White Nose Bat Syndrome spreads deeper into the U.S. — first case confirmed west of the Rockies

The first case of white nose syndrome, a disease that has wreaked havoc on bat populations in the eastern U.S. has been identified west of the Rockies. The disease’s spread threatens to drastically impact bat populations there, altering ecosystems throughout the country.

Hikers discovered a little brown bat with white nose syndrome on a trail east of Seattle last in mid-March this year, the Department of Fish and Wildlife and the U.S. Geological Survey announced on Tuesday. This marks the first incidence of the deadly fungus west of the Rockies. The ailing bat was taken to an animal shelter, where it died two days later.

Picture of a little brown bat with white nose syndrome, taken in New York state, Oct 2008.
Image credits to U.S. Fish and Wildlife Service Headquarters.

USGS National Wildlife Health Center’s Wildlife Disease Diagnostic Laboratories branch chief David Blehert thinks it’s “surprising and unusual” to find the fungus spread this far west — the closest the syndrome has been identified before was Nebraska, some 1,300 miles from the site.

 “We’ve been dreading this,” said senior scientist at the Center for Biological Diversity Mollie Matteson in an interview for The Huffington Post. “This is a drastic jump.”

“This is the first time, to our knowledge, that there has been a long-range jump of the fungus,” Blehert said.

Caused by the fungus Pseudogymnoascus destructan, white nose syndrome can wipe out entire bat colonies. It gets its name from the white fuzzy fungal growths on the noses, wings and ears of affected bats. The devastating disease spreads throughout bodily tissue, disrupting physiological processes and interrupting essential hibernation periods, causing bats to waste away.

It has already caused the deaths of more than 6 million bats in the eastern U.S, in what some describe as the steepest decline or North American wildlife of the past century.

Seven different species of cave hibernating bats in 28 U.S. states and five Canadian provinces have been affected by white nose syndrome since 2006, when the first case was recorded in upstate New York. Two of these species are native to Washington state.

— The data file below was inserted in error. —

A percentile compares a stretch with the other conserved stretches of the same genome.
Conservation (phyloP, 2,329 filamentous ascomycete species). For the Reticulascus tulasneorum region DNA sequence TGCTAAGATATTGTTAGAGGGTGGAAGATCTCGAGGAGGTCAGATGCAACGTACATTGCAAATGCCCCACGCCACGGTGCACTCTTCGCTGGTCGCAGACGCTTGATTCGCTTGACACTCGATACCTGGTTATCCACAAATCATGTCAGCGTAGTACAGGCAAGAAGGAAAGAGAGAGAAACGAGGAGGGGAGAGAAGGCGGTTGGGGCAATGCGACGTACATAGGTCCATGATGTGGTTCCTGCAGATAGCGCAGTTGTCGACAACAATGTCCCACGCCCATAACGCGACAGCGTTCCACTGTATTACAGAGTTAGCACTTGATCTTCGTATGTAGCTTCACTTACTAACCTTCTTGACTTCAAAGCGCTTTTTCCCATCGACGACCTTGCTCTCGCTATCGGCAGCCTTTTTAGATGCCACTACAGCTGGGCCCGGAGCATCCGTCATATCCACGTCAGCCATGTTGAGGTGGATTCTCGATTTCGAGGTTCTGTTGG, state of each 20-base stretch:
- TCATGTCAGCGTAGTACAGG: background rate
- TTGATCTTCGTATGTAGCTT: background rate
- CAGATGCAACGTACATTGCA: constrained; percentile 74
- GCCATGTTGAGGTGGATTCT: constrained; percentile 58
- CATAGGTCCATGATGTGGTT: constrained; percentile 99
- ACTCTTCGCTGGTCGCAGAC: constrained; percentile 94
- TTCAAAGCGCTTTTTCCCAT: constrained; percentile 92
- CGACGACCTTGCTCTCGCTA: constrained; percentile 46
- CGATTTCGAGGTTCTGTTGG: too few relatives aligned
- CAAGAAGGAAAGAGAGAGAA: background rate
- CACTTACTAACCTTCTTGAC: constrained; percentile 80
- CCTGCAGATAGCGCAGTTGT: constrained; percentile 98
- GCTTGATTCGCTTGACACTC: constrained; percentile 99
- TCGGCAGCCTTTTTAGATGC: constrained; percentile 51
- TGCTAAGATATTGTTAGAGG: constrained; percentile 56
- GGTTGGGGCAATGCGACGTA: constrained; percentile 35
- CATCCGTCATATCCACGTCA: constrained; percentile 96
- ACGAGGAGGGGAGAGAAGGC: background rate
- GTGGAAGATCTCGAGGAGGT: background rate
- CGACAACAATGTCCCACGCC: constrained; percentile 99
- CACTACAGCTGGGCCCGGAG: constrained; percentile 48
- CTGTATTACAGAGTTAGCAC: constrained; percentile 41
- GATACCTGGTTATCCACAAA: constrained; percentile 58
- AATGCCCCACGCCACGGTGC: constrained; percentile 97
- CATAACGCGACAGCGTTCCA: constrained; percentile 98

“I wish I could be optimistic, but given what we have seen on the East Coast, it’s hard to,” said Sharlene E. Santana, assistant professor of biology at the University of Washington.

“We knew it was coming [to the West], but we didn’t know it would be so soon,” Matteson said.

Range of white nose syndrome.
Image credits Washington Department of FIsh and Wildlife.

Blehert’s analysis of the Washington bat revealed that the disease was at an advanced stage, suggesting it had been present in the area for quite some time. Genetic sequencing indicates that the animal is a native to the area.

“We don’t know how the fungus got there,” Blehert said.

The fungus could have been transported bat-to-bat — which would have taken an extraordinarily long time. Or, as Blehert suspects, through human travel and trade, one of the largest spreader of infectious diseases. Humans aren’t affected by the fungus but act as carriers and are believed to (unknowingly) play a central part in transporting the disease across the country. Hikers’ and spelunkers’ clothes and gear can transport the fungus, according to the researchers.

Little brown bat with white-nose syndrome in Greeley Mine, Vermont, March 26, 2009.
Image credits Marvin Moriarty/USFWS, via flirk.

Unfortunately there is no proven method to cure the disease or at least halt its spread.

“We had hope that by the time [white nose syndrome] started to spread to the West, that there were more effective treatments in place,” Matteson said.

Scientists are now looking into the genetic code of the fungus to determine its point of origin and try to set up precautions to halt its spread around the world — the fungus most likely arrived in the U.S. on a human carrier from Asia or Europe where it’s endemic. They’re also looking into creating a vaccine that could give the bats a fighting chance against white nose syndrome.

“For years, we have been saying there needs to be stricter protocol put in place to minimize the chance of a jump like this via human transmission,” Matterson added.

Authorities are now putting abandoned mines and caves under lock-down to protect resident bat colonies. Federal agencies encourage visitors to decontaminate themselves and gear before entering an area with bats, but Matteson argued decontamination should be mandatory.

“We have species that are at risk of going extinct; it’s the least that could be done.”

Bats are an integral part of an ecosystem, and scientists are concerned about the chain reaction their loss might have on plant and animal life, including humans. If the bat population declines, insects would thrive and devastate agricultural areas. Populations of disease-carrying insects would also be left unchecked.

However, there might still be hope. Because bats in the western U.S. tend not to hibernate in large groups, the disease might not spread as widely or quickly from bat to bat. But far less is known in general about how bats hibernate on the West Coast, Matterson said, which means the bats could already be dying.